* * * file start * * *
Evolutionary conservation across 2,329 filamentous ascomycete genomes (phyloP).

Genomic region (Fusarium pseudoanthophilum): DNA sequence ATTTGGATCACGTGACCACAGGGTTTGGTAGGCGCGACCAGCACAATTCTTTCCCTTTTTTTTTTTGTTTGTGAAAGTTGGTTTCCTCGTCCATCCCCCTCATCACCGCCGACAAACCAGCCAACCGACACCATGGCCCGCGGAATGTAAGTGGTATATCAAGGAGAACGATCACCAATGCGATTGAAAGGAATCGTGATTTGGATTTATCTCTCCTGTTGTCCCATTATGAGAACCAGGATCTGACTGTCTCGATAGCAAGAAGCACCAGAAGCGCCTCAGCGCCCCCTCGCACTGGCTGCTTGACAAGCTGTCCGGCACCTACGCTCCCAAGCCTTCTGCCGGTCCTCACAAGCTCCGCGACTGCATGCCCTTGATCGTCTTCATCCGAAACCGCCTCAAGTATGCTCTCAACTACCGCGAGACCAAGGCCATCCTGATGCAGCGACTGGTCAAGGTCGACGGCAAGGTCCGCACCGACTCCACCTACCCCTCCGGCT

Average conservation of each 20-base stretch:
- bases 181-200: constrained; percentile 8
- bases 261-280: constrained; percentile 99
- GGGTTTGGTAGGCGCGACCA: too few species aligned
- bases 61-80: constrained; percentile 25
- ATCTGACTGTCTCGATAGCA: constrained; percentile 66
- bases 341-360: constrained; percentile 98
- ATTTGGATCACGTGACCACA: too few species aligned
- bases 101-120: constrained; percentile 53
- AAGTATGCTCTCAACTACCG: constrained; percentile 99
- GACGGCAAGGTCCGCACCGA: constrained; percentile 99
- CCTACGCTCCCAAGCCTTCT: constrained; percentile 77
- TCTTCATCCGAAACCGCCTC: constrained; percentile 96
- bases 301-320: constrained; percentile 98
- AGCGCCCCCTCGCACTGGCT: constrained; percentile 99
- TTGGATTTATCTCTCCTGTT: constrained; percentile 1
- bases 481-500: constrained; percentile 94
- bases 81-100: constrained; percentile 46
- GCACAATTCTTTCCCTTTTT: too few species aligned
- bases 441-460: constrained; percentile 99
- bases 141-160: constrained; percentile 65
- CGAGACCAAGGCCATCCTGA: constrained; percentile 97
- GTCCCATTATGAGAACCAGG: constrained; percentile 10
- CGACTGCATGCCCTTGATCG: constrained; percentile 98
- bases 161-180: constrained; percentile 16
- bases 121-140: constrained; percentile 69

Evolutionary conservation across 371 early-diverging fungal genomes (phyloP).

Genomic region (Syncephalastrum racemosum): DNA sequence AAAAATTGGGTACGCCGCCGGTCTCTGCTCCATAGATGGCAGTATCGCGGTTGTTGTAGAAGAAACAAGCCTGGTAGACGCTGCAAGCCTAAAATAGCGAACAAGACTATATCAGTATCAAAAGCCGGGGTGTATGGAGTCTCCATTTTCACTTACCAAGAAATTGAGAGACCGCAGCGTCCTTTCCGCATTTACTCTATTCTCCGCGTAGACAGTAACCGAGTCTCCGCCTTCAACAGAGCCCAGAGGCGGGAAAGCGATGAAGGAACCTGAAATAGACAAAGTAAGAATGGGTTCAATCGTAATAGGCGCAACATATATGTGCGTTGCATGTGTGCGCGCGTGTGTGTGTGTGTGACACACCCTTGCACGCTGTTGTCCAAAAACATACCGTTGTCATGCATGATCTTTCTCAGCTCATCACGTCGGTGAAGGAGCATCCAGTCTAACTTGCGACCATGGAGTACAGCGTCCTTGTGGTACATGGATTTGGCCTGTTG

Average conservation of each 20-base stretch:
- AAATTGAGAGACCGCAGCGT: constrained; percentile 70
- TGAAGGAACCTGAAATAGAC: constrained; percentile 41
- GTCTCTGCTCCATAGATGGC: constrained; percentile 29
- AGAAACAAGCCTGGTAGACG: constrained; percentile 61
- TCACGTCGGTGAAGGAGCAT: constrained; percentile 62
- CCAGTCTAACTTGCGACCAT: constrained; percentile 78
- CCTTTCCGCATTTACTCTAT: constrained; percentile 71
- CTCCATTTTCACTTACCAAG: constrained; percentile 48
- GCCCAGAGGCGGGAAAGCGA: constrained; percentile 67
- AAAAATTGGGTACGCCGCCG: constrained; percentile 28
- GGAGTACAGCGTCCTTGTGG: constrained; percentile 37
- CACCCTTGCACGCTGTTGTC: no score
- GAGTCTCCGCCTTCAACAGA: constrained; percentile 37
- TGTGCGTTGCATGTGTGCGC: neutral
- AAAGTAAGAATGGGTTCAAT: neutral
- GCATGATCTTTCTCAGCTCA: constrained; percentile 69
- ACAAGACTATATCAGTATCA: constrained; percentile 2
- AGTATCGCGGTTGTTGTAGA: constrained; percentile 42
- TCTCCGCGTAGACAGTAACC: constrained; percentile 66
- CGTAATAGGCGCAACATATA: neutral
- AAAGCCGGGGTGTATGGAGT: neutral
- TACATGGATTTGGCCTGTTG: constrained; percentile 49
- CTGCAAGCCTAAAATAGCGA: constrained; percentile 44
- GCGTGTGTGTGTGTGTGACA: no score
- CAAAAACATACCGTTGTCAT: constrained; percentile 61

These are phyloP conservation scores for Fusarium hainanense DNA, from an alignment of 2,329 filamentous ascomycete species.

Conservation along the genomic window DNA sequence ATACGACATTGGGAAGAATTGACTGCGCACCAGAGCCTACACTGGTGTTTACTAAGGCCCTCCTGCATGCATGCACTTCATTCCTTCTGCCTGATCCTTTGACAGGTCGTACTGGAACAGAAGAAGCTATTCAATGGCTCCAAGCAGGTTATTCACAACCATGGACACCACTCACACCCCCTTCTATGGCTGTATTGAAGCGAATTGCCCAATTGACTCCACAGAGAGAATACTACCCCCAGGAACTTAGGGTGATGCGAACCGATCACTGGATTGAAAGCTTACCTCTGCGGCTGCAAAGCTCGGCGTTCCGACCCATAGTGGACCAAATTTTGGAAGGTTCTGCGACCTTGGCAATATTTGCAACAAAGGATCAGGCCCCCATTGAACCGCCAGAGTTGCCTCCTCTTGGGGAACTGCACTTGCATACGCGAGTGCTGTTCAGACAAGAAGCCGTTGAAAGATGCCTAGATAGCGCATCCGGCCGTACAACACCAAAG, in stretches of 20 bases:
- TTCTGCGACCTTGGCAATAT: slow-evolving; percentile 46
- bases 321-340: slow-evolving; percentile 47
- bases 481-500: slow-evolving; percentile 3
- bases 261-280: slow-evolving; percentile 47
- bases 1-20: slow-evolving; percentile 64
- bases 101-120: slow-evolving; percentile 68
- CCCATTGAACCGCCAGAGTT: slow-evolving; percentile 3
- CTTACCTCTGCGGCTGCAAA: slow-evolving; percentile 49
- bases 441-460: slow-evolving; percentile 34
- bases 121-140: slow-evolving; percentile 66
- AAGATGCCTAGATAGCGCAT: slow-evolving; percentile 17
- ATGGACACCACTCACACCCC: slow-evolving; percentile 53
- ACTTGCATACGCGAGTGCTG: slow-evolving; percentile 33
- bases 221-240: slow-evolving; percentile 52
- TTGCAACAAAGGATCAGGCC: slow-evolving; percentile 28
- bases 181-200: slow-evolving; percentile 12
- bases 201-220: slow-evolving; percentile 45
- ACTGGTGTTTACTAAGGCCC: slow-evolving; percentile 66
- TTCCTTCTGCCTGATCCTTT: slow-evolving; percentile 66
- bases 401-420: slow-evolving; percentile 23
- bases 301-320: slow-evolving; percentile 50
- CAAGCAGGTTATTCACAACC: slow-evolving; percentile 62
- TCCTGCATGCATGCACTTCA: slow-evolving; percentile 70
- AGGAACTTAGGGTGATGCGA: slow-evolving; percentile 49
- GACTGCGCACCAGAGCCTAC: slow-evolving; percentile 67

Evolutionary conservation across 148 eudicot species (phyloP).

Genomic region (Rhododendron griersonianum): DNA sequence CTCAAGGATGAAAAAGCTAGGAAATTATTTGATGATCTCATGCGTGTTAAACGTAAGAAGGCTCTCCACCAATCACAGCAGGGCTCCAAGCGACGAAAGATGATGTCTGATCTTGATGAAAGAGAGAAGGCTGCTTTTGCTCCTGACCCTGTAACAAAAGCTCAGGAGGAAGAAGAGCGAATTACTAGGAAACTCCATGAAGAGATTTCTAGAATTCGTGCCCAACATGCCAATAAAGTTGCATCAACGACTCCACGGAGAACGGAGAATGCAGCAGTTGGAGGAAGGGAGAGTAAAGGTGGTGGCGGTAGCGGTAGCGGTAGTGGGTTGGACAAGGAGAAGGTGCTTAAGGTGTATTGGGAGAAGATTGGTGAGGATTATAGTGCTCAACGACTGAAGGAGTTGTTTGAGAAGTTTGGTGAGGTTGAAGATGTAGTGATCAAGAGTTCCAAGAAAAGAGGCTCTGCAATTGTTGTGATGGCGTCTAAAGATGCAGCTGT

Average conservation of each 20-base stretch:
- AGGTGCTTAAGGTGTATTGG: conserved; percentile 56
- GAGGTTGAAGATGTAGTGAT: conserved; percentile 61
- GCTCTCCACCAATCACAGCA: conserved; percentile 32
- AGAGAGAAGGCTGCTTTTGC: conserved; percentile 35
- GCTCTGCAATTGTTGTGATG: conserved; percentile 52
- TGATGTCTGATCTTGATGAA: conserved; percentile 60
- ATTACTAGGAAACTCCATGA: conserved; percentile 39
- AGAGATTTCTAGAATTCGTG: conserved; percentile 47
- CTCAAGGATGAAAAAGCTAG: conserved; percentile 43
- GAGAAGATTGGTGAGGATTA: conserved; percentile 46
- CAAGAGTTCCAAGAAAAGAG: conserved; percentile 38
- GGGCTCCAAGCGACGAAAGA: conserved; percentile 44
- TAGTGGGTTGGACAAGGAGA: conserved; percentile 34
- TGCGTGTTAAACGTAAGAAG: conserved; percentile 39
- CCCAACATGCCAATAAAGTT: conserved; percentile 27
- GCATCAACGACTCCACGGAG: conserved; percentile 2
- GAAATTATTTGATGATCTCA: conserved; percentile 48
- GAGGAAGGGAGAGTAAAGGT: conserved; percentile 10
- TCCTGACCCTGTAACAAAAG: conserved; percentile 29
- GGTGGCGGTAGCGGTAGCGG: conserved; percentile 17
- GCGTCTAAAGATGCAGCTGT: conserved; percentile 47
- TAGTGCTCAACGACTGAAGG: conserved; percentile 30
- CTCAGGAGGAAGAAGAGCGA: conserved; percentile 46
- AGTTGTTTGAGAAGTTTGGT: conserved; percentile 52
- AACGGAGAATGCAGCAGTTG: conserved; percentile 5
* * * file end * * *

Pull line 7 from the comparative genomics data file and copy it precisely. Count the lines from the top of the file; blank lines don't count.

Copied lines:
- bases 61-80: constrained; percentile 25